Wednesday, April 25, 2012
Continuing the theme: Looking at the Blue Jays Rotation
Continuing the theme, I’d like to look at the Toronto Blue Jays rotation, and what it means to their team going forward this season. Much like the Orioles, Toronto has a very young rotation, lead by the two 27 year olds Ricky Romero and Brandon Morrow, the staff is very green, but of the 6 pitchers that have recorded starts for Toronto this year, there are only 2 total question marks there, both of whom are vying for the 5th starters job.
Looking at Ricky Romero’s stats, he looks very legitimate, His strikeout rate is down from the last two season, but his walk rate is right in line with the two previous seasons. He’s consistently lowered his hits per 9 each season since he came into the fold in 09, but I can’t expect that to last for too much longer. His Ground ball to fly ball rate has been consistent, but his BABIP is progressively getting lower, that’s unsustainable, but even if it normalizes he’s been able to keep the ball down, which has helped him to a lot of double plays, even with a very solid career WHIP sitting at 1.292 (over the past 2 years it has been 1.129). Romero has been very good, and at 27 he’s been a very dominant pitcher for the Blue Jays and with very little changing over the past few years I don’t see why that can’t continue.
Brandon Morrow has been effective as well, though holding onto a career ERA about .8 runs higher than Romeros. Morrow has only been a full time starter for the past two seasons, and may finally be looking to hit the 200 inning barrier. He has been more or less league average over his career, but that doesn’t mean he’s not an effective innings eater. I don’t see Morrow regressing significantly, though his strikeout rate is down and he’s already given up 7 home runs (1/3 of his total from last season). I can’t say I expect Morrow to keep up his current pace, his BABIP is an outstanding .192, and while his career BABIP is a bit higher than league average, this screams luck to me as much as anything else. He does appear to be inducing many more ground balls this season than he has in the past, and whether that’s by design or by small sample size it has been a huge boon to his overall stat line, though when the ball is put into the air, it’s been traveling.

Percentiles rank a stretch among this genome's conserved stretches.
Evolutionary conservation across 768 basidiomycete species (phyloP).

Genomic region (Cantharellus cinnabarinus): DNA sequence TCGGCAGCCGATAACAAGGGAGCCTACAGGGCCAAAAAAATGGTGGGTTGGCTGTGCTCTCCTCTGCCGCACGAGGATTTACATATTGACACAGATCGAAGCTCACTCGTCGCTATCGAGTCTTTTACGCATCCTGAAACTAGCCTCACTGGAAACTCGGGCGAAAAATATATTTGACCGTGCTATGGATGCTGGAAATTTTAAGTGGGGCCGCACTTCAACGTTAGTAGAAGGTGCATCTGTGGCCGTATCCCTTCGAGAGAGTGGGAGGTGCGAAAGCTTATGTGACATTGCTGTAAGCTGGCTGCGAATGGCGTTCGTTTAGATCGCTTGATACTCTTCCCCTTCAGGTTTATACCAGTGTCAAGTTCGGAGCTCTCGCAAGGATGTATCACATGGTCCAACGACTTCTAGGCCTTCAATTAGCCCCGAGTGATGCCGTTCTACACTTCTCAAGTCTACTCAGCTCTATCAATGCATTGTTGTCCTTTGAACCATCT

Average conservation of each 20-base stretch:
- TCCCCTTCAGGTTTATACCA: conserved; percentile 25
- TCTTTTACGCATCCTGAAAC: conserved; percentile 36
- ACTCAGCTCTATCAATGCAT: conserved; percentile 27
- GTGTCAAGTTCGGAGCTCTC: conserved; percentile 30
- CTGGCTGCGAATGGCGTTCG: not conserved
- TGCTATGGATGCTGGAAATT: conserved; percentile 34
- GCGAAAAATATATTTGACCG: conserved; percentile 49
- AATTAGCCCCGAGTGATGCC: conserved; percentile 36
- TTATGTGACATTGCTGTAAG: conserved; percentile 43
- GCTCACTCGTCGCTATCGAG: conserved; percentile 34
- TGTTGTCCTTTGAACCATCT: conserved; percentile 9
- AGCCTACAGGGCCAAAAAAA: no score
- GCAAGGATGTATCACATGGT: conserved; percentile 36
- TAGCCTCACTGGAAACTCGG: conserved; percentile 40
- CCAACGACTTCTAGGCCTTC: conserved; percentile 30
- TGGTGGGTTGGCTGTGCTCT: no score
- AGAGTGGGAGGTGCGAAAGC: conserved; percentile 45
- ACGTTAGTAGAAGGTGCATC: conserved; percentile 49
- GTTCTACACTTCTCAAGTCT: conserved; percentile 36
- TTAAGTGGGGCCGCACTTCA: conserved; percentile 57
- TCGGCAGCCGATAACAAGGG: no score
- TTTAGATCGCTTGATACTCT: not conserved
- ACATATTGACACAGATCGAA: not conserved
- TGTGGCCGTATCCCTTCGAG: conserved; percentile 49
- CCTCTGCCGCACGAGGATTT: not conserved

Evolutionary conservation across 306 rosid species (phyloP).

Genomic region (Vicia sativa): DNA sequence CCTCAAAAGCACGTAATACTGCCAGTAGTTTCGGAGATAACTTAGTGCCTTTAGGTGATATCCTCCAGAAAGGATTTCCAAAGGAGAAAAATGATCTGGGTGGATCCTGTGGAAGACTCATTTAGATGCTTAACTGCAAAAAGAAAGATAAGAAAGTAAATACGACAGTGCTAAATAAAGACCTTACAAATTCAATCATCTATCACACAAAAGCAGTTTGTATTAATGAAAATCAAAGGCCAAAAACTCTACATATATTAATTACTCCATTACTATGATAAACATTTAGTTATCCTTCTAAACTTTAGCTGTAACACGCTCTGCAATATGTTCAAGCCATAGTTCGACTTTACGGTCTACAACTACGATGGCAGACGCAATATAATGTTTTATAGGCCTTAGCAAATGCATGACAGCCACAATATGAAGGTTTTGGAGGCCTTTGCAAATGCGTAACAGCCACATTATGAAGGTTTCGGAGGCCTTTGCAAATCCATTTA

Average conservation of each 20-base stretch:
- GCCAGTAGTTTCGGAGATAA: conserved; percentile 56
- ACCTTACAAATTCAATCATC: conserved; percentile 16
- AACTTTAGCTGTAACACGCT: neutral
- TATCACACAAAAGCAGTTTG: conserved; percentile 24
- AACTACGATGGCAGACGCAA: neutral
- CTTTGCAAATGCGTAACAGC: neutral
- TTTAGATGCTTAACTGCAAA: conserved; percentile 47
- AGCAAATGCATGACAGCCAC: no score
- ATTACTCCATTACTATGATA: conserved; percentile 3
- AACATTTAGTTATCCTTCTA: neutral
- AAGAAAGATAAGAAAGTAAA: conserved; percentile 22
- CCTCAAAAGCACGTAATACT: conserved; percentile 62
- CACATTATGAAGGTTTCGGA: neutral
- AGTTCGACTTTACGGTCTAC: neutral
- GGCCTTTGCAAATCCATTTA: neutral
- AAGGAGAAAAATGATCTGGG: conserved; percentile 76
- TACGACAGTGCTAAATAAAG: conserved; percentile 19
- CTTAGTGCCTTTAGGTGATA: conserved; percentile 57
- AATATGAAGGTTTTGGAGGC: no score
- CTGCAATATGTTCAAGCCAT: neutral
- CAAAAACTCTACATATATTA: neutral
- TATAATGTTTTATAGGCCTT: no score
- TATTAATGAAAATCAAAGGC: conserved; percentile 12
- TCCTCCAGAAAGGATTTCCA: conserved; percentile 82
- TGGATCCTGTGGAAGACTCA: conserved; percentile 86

Henderson Alvarez has only 10 major league starts under his belt prior to this season, but has been able to put together a pretty good stat line so far. His biggest points of concern are a much lower strikeout rate (3.7/9 this year vs 5.7 last) and giving up almost 2 hr/9 so far. These are correctable stats that will balance out over the season to give us a better idea of who Alvarez is. Did his stat line last year come more from the small sample size, or was that the Alvarez that the Jays will get over the course of this season? Only time will tell.
Kyle Drabek has a very appealing stat line so far. He’s walking about 5 per 9, which isn’t good news, but that number is significantly better than the 6.3 per 9 he had last season. He’s getting 7.5 strikeouts per 9 as well, which is significantly higher than last year’s 5.8. I expect these numbers to normalize somewhat, but aside from a ridiculous change in BABIP (.239 this season against .314 last year) he’s not doing much differently. Once his BABIP comes back up a little bit, he’ll start to look a bit less impressive, but likely better than last year’s 6.06 ERA. His FIP (5.52) and xFIP(5.13) indicated that he was somewhat victimized by bad luck last year, but still well below league average. His FIP(4.37) and xFIP(3.97) so far this season indicate the same thing as the drastic change in his BABIP, he’s got better luck this year than the folks that won the mega millions a few weeks ago. Drabek will likely come back down to earth over his next few starts, but he may well be a much improved version of last year’s pitcher.
Joel Carreno & Drew Hutchison have each gotten a start for Toronto so far, but neither has got enough of a history at the major league level to really speculate on.
Overall, while their offense may be underperforming, the rotation appears to be due for an overall slight regression, and with no clear cut 5th starter, the Blue Jays will more than likely be battling more with the Orioles than with the Rays, Yankees, or Red Sox.